What is an acceleration vs time graph?

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Jan 22, 2018

An acceleration vs. time graph plots acceleration values on the y-axis, and time values on the x-axis.

As an example, check out the following graph which shows a constant acceleration:

i.imgur.com

In this graph, the acceleration remains constant at 2.0 m/s/s for 10 seconds.

Now, let's consider how such an acceleration would affect an object's velocity and position. Acceleration is defined as a change in an object's velocity, so if an object is accelerating at 2 m/s/s, then every 1 second, the object will gain 2 m/s. After 1 second, the object will be moving at 2 m/s; after 2 seconds, it'll be moving at 4 m/s, and so on.

If we look at what the same object's velocity vs. time graph would be, it would look something like this:

i.imgur.com

Note that this graph shows a line which has a slope of #2#. In fact, if you choose any point in time on a velocity vs. time graph, the slope at that point (derivative) will always be equal to the acceleration at that time.

So, if at some moment your acceleration is positive, then at that moment your velocity will be increasing. If your acceleration is negative, then your velocity will be decreasing. Finally, if your acceleration is zero, your velocity will not be changing, and it will remain constant.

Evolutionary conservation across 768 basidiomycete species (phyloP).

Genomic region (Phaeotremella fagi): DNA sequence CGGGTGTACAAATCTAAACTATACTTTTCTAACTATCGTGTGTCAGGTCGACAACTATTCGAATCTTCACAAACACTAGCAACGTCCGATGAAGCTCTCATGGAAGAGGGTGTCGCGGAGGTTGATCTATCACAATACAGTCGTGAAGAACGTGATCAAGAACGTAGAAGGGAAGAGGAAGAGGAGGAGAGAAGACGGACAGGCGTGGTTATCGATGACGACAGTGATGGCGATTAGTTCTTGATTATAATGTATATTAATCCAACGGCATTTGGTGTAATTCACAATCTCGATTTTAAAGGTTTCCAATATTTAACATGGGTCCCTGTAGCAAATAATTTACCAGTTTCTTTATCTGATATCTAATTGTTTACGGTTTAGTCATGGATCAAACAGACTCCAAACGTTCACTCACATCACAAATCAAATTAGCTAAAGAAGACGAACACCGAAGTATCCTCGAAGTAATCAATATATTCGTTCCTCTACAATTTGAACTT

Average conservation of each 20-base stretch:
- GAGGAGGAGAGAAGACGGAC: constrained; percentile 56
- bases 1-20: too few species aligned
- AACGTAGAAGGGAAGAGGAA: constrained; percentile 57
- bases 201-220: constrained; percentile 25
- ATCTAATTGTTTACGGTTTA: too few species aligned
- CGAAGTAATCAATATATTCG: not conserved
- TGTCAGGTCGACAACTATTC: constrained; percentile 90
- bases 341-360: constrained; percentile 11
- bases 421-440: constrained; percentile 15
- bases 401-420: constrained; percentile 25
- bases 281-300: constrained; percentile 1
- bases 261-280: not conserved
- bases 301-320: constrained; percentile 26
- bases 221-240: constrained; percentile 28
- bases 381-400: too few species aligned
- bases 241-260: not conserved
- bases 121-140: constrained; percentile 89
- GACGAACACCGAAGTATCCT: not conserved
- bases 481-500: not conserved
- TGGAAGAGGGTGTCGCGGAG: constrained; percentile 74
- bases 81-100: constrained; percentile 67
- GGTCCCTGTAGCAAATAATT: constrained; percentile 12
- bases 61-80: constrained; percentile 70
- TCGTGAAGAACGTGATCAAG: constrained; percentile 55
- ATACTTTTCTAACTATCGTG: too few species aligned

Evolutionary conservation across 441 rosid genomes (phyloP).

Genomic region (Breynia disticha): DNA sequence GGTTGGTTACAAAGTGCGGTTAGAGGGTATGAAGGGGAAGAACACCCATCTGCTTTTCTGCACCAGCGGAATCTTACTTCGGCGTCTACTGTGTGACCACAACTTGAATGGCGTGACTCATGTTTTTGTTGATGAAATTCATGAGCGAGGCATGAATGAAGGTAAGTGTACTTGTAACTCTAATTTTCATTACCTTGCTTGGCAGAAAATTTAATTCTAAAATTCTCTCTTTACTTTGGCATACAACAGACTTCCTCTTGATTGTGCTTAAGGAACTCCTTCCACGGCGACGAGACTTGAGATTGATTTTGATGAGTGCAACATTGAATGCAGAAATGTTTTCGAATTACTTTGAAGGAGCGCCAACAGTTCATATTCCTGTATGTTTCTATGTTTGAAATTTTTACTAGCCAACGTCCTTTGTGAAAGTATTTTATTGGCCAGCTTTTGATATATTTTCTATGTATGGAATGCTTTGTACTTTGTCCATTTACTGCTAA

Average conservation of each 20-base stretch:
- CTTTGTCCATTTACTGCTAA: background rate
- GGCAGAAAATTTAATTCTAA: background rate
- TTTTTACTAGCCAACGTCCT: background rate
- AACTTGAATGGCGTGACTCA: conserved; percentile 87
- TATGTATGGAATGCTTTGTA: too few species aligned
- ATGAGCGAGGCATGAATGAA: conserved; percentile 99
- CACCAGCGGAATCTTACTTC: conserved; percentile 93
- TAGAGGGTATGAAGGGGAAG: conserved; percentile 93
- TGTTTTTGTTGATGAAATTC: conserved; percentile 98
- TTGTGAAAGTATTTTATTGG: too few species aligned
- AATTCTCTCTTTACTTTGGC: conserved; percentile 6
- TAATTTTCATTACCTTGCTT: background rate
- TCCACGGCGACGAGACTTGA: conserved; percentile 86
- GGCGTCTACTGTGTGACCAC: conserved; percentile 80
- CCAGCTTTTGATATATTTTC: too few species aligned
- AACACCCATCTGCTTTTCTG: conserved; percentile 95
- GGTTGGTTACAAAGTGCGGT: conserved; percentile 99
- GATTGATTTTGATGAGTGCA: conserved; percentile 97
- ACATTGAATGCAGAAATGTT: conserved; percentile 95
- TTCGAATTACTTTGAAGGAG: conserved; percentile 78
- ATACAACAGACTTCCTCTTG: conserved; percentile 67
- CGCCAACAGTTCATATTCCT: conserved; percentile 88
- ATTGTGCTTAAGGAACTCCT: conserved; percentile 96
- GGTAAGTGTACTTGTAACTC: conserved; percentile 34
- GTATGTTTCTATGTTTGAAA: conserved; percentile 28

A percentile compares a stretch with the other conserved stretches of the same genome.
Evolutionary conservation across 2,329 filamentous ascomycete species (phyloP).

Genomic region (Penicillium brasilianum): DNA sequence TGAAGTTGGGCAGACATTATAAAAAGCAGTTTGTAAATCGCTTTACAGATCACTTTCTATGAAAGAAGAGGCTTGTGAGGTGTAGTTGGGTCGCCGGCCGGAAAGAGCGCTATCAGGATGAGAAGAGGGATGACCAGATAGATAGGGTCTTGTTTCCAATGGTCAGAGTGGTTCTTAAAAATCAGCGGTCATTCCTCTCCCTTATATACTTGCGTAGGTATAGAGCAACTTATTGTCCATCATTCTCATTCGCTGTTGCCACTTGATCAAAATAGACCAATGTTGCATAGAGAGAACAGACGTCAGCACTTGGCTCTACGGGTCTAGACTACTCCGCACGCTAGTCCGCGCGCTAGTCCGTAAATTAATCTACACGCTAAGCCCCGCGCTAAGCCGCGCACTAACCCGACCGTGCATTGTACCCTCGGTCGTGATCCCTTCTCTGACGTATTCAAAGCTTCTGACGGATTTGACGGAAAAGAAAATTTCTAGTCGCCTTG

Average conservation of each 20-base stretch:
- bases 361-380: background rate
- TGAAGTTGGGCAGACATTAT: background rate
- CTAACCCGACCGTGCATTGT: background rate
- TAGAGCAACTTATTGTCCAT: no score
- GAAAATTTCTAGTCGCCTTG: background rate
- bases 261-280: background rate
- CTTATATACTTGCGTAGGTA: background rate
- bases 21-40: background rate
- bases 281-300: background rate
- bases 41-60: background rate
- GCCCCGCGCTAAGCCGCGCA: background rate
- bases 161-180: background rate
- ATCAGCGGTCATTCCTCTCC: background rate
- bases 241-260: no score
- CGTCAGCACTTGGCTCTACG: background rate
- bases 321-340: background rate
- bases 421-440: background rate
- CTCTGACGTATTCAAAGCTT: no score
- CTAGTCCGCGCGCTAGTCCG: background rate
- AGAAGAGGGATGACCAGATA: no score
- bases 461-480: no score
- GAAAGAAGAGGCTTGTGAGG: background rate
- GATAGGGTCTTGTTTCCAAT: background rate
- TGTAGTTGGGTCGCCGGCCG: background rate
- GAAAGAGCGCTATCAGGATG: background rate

If you want to know what this object's position vs. time graph will look like, you'll need to use the first equation of motion, which is:

#s(t) = 1/2 at^2 + v_i t + s_i#

#s(t)# gives the object's position at time #t#, and #v_i# is the object's starting velocity. Likewise, #s_i# is the object's starting position.

Our graph above indicates a starting velocity of #0#. We're really only interested in relative position in this example, so we'll use #0# for that too. Plugging in #2# for #a#, we'll get:

#s(t) = 1/2 (2)t^2#

Simplified:

#s(t) = t^2#

Below is the graph of this function:

i.imgur.com

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